At some point, these people had come to confront — as we all must — their cowardice, their weakness, their dishonesty, or their foolishness. Unable to accept the pain of an honest assessment of their brokenness, they turned their eyes away and practiced denial instead. In an attempt to avoid the agony of their shame indefinitely, they created whole new philosophies of life. If, for instance, they had backed down when they should have stood up, they declared nothing was worth fighting for. If they lied when they should’ve spoken true, they declared truth was an illusion. If they succumbed to desire when they should have resisted, they decided continence was a game for puritans and fools.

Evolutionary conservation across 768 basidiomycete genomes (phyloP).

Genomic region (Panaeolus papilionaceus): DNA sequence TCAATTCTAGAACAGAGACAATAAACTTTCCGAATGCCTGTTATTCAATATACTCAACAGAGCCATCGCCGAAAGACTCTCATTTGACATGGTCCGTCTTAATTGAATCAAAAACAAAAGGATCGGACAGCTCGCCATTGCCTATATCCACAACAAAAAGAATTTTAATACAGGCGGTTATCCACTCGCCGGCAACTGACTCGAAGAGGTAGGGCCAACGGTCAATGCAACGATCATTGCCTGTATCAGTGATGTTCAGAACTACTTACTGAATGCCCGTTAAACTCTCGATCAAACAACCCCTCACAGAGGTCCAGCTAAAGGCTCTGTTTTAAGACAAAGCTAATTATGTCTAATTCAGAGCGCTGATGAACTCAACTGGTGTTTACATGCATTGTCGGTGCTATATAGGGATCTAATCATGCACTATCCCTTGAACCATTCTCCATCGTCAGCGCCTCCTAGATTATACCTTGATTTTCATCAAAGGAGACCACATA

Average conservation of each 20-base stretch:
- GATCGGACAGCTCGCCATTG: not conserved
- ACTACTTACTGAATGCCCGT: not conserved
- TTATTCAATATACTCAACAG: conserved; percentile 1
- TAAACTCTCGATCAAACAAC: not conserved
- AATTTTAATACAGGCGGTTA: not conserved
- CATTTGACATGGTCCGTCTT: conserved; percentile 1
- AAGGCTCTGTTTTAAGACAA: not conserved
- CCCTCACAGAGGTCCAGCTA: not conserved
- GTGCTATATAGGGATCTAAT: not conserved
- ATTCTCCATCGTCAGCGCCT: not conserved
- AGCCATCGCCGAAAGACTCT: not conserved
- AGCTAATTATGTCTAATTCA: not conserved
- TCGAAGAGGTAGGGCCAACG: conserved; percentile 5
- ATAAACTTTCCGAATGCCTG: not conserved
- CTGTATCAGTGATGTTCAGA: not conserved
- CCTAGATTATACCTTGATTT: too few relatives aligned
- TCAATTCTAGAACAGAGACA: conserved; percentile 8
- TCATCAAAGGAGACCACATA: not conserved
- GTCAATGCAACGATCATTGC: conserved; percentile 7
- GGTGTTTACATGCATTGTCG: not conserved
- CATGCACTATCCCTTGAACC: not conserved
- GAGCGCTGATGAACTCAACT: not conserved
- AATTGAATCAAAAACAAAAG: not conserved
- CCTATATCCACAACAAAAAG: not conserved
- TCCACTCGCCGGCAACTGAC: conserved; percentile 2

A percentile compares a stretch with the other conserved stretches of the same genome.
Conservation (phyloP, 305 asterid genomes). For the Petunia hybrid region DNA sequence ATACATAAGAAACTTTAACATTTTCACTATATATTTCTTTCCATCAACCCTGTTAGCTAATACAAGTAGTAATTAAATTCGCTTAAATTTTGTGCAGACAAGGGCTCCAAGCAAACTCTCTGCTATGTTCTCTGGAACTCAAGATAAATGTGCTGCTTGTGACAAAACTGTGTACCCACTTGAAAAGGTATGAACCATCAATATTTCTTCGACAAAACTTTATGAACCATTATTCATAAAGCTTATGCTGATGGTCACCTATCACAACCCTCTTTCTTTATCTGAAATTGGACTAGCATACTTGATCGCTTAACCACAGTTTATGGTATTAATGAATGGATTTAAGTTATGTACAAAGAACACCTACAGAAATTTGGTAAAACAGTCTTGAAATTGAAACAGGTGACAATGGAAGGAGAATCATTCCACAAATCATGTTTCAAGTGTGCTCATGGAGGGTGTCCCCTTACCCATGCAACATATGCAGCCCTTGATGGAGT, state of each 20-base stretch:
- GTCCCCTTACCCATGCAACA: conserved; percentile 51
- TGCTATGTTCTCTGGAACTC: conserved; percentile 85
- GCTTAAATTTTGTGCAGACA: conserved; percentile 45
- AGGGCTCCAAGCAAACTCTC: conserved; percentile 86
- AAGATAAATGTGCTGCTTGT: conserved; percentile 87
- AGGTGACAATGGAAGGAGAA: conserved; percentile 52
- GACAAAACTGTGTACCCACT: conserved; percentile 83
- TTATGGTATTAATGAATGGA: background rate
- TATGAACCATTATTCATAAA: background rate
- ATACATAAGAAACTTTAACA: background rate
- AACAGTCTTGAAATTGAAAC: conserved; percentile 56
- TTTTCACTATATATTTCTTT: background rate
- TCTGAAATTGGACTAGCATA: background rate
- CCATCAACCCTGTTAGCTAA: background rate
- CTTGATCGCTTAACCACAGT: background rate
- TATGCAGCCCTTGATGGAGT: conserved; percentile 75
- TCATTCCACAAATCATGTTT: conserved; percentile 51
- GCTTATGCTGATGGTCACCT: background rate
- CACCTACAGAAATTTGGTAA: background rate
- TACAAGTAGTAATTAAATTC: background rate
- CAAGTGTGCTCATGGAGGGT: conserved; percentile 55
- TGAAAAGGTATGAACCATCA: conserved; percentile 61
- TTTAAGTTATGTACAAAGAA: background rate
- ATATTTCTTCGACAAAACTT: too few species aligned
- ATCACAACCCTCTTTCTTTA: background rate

In order to feel justified within this new philosophy, they not only had to continue in the bad behavior that shamed them in the first place, they had to condemn any good behavior that held the mirror up to their secret self-disgust. This always involved them in blatant self-contradiction. The person who believed there was no truth would accuse others of lying. The person who said all sexual behavior should be accepted would declare chastity unacceptable. The person who believed tolerance was the highest value would find those who disagreed intolerable.